Automated analysis of cell-matrix adhesions in 2D and 3D environments.

Broussard JA, Diggins NL, Hummel S, Georgescu W, Quaranta V, Webb DJ - Sci Rep (2015)

Adhesion identification and tracking using PAASTA.Raw time-lapse TIRF images of an HT1080 cell expressing GFP-paxillin are shown (upper panels). These images were then processed with PAASTA to generate individual adhesion tracks that are shown in the lower panels both without labeling (No ID numbers) and with ID numbers labeling each adhesion (With ID numbers). Bar, 5 μm.
© Copyright Policy - open-access
Related In: Results  -  Collection

License
Show All Figures
getmorefigures.php?uid=PMC4309964&req=5

f2: Adhesion identification and tracking using PAASTA.Raw time-lapse TIRF images of an HT1080 cell expressing GFP-paxillin are shown (upper panels). These images were then processed with PAASTA to generate individual adhesion tracks that are shown in the lower panels both without labeling (No ID numbers) and with ID numbers labeling each adhesion (With ID numbers). Bar, 5 μm.
Mentions: In order to perform automated detection and quantification of adhesions over time, we begin with raw images, which are acquired with time-lapse microscopy, of cells with fluorescently-labeled adhesions (Fig. 1). Initially, a Gaussian smoothing module is applied to the raw images to reduce noise and then corrected for uneven background illumination by dividing each smoothed image with a low pass filtered version of itself. To detect adhesions, we employ a local thresholding module that compares the intensity of each pixel with the mean value of the local neighborhood of the pixel. If the value of the pixel is higher than the local average, it is classified as an adhesion pixel; otherwise, it is assigned to the background pixel class. Objects less than 1 μm2 are excluded to ensure that background noise is eliminated from the analysis. Cell outlines are detected by thresholding the background-corrected images using a global intensity threshold module. Adhesions are selected by combining the binary mask of the cell with the binary image of the adhesions. Individual adhesions, which are assigned identification (ID) numbers, are tracked over time using a nearest neighbor algorithm. Adhesion ID numbers, individual adhesion integrated intensities, and area information at every time point are exported to comma-separated text files for further analysis. Sets of images showing the detected adhesion outlines, with or without ID numbers, are overlaid on the original images for manual validation of the automated quantification (Fig. 2).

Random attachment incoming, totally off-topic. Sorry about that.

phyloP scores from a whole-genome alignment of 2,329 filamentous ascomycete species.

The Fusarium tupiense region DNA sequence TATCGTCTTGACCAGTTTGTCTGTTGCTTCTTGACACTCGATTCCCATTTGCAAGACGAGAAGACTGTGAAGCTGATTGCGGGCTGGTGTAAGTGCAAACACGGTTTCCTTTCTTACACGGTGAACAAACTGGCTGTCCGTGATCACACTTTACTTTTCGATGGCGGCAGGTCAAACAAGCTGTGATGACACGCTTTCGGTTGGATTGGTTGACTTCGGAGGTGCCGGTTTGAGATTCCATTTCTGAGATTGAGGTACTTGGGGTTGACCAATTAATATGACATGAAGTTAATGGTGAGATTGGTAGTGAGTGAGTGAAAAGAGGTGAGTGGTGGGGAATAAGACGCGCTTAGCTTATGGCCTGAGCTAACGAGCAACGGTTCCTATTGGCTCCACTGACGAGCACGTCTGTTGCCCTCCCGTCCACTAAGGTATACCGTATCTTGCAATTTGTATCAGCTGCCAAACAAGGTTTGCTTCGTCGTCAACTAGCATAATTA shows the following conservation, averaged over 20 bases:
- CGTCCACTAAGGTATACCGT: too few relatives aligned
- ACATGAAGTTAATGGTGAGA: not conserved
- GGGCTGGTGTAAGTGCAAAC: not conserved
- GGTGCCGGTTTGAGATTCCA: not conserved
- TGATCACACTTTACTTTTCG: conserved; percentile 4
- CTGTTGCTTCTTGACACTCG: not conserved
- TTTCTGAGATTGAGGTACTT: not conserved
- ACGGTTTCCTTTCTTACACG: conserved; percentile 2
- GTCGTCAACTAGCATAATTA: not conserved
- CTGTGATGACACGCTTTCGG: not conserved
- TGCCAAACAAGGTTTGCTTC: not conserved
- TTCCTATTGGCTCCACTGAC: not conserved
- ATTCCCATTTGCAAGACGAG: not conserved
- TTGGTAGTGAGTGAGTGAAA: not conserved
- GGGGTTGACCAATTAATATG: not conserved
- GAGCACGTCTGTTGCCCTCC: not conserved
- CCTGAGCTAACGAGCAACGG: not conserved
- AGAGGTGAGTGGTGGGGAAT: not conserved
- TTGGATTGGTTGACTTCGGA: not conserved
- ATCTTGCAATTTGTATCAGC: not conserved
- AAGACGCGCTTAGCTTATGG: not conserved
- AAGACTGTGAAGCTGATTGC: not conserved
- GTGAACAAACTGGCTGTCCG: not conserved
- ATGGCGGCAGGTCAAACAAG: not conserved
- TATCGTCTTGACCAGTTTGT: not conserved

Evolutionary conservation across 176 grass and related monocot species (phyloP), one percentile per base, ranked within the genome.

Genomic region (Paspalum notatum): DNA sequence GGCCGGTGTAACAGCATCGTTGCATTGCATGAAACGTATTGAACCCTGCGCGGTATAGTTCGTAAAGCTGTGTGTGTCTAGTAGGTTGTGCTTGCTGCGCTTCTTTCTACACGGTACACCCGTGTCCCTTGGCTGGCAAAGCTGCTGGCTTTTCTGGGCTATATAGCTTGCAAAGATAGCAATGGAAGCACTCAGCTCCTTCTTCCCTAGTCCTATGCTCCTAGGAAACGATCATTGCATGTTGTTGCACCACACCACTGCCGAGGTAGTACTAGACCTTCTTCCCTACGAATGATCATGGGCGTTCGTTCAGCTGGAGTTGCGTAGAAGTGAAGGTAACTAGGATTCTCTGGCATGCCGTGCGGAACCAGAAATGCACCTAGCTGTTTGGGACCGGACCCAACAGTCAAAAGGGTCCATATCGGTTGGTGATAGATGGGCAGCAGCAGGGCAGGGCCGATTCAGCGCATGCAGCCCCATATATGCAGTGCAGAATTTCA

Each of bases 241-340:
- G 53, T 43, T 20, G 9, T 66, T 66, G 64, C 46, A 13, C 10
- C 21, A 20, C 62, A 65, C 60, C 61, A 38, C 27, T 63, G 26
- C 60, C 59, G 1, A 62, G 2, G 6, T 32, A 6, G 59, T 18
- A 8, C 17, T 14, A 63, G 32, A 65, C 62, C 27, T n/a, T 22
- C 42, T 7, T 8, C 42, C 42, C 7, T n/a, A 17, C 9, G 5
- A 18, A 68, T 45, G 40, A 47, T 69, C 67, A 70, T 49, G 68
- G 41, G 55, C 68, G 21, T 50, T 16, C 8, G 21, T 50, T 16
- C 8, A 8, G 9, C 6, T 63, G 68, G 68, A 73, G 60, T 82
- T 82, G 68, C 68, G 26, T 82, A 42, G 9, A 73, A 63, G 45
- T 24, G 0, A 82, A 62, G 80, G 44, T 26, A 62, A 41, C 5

Bottom Line: Cell-matrix adhesions are of great interest because of their contribution to numerous biological processes, including cell migration, differentiation, proliferation, survival, tissue morphogenesis, wound healing, and tumorigenesis.To address this need, we have developed a platform for the automated analysis, segmentation, and tracking of adhesions (PAASTA) based on an open source MATLAB framework, CellAnimation.PAASTA enables the rapid analysis of adhesion dynamics and many other adhesion characteristics, such as lifetime, size, and location, in 3D environments and on traditional 2D substrates.

View Article: PubMed Central - PubMed

Affiliation: Department of Biological Sciences and Vanderbilt Kennedy Center for Research on Human Development, Vanderbilt University, Nashville, Tennessee 37235.

ABSTRACT
Cell-matrix adhesions are of great interest because of their contribution to numerous biological processes, including cell migration, differentiation, proliferation, survival, tissue morphogenesis, wound healing, and tumorigenesis. Adhesions are dynamic structures that are classically defined on two-dimensional (2D) substrates, though the need to analyze adhesions in more physiologic three-dimensional (3D) environments is being increasingly recognized. However, progress has been greatly hampered by the lack of available tools to analyze adhesions in 3D environments. To address this need, we have developed a platform for the automated analysis, segmentation, and tracking of adhesions (PAASTA) based on an open source MATLAB framework, CellAnimation. PAASTA enables the rapid analysis of adhesion dynamics and many other adhesion characteristics, such as lifetime, size, and location, in 3D environments and on traditional 2D substrates. We manually validate PAASTA and utilize it to quantify rate constants for adhesion assembly and disassembly as well as adhesion lifetime and size in 3D matrices. PAASTA will be a valuable tool for characterizing adhesions and for deciphering the molecular mechanisms that regulate adhesion dynamics in 3D environments.

Show MeSH
Related in: MedlinePlus